Forfeiture by commercial landlords suspended to March 2022 due to COVID

 

Sections 82 and 83 of the Coronavirus Act originally imposed a three-month moratorium on landlords' ability to forfeit leases of commercial property for non-payment of rent in England and Wales, and Northern Ireland, respectively. That period has been extended several times, and the government announced on 16 June that it is being further extended to 25 March 2022.The relevant provisions of the Coronavirus Act apply to the vast majority of commercial leases, but not most leases for terms of less than six months. They will prevent landlords from taking any action to forfeit for non-payment of rents or other sums, including service charges and insurance rent, from 26 March 2020 until 25 March 2022. The Act currently provides that in any existing proceedings begun before 26 March 2020 there can be no order for possession before 30 June 2021. This will also be extended to 25 March 2022. Despite sections 82 and 83, forfeiture by peaceable re-entry would still be available to a landlord for breaches unrelated to non-payment of rent or other sums due.

 

Changes to HMRC’s insolvent liquidation process for Corporation Tax cases

 

As part of HMRC’s work to reduce the administrative burden on Insolvency Practitioners (IPs), it is improving its process for when Companies House notify HMRC about an insolvent liquidation. After receiving a notification of liquidation, HMRC will update its system to make these records inactive. This will stop initial and annual notices to file (CT603) being issued, so IPs won’t have to respond to those communications. If, during the period of liquidation, there has been no activity giving rise to a charge under Corporation Tax, IPs will no longer have to submit nil Company Tax returns or liquidation reports. This will remain the case for the period of liquidation. Under normal circumstances, there will be no requirement to contact HMRC for tax clearance relating to Corporation Tax prior to closing the liquidation. HMRC will only contact IPs if it requires a Company Tax return or any additional information. In insolvent liquidations, IPs will need to be satisfied that they have all outstanding tax matters closed before they move to have the company struck off/dissolved. The process for administrations and solvent liquidations remains unchanged.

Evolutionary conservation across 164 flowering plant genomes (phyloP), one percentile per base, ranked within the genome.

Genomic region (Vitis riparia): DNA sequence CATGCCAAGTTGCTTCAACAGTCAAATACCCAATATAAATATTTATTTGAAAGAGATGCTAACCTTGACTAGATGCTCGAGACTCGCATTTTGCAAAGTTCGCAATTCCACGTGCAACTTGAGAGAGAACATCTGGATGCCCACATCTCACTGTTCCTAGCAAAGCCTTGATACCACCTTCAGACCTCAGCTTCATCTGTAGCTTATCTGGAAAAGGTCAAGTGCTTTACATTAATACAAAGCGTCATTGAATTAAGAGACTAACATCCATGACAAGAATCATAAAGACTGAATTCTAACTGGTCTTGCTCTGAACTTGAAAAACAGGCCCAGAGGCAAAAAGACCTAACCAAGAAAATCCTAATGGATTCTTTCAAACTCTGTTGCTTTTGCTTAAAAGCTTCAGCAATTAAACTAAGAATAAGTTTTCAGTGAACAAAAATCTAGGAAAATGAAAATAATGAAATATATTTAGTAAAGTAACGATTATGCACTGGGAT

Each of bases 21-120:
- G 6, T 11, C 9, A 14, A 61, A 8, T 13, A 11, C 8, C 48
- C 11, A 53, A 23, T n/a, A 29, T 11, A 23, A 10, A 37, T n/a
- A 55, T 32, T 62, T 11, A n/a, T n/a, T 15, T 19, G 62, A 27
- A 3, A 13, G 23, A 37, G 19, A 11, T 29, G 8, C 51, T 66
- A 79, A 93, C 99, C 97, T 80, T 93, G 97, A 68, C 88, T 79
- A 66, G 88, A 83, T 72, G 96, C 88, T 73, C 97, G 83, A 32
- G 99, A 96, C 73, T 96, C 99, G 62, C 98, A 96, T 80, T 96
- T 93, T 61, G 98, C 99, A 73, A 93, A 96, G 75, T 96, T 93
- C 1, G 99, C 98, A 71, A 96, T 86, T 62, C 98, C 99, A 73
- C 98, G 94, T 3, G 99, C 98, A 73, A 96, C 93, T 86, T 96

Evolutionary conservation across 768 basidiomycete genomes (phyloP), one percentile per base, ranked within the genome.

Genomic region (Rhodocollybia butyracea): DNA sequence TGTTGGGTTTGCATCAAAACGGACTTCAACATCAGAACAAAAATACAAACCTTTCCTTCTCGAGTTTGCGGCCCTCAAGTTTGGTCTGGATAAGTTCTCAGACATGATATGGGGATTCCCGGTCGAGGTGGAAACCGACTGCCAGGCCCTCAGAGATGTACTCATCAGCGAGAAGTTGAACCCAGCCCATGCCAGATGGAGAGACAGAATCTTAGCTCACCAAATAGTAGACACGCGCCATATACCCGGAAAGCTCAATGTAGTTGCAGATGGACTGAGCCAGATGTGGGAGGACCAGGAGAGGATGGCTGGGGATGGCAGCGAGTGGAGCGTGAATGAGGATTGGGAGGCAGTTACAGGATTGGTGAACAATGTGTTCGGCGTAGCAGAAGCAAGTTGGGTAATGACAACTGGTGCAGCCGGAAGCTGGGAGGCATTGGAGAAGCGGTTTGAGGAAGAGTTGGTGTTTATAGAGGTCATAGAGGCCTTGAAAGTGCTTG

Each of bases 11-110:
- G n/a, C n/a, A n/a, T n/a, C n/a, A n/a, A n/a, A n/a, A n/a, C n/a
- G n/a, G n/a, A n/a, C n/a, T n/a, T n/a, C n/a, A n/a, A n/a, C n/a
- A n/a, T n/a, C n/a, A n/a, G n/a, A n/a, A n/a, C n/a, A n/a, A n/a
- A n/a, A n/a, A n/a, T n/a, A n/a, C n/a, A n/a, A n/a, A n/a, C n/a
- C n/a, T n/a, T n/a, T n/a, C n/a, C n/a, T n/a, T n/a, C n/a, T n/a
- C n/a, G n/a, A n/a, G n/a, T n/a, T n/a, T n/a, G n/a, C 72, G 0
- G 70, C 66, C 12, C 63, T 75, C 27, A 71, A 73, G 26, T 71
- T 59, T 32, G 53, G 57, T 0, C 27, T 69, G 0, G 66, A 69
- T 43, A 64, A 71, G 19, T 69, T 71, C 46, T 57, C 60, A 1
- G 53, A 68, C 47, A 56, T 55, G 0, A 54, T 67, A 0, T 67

Current Statistics


Whist CVL levels in June are now back to pre-pandemic levels, since the start of the first UK lockdown, as a response to the COVID-19 Pandemic in March 2020, overall numbers of company and individual insolvencies have remained low when compared to pre-pandemic levels. This is likely to be driven by government measures put in place to support businesses and individuals during the pandemic, including temporary restrictions on the use of statutory demands and winding up petitions (commenced by creditors) and financial support in the form of grants, the CJRS and accessible Bounce Back Loans and CBILS.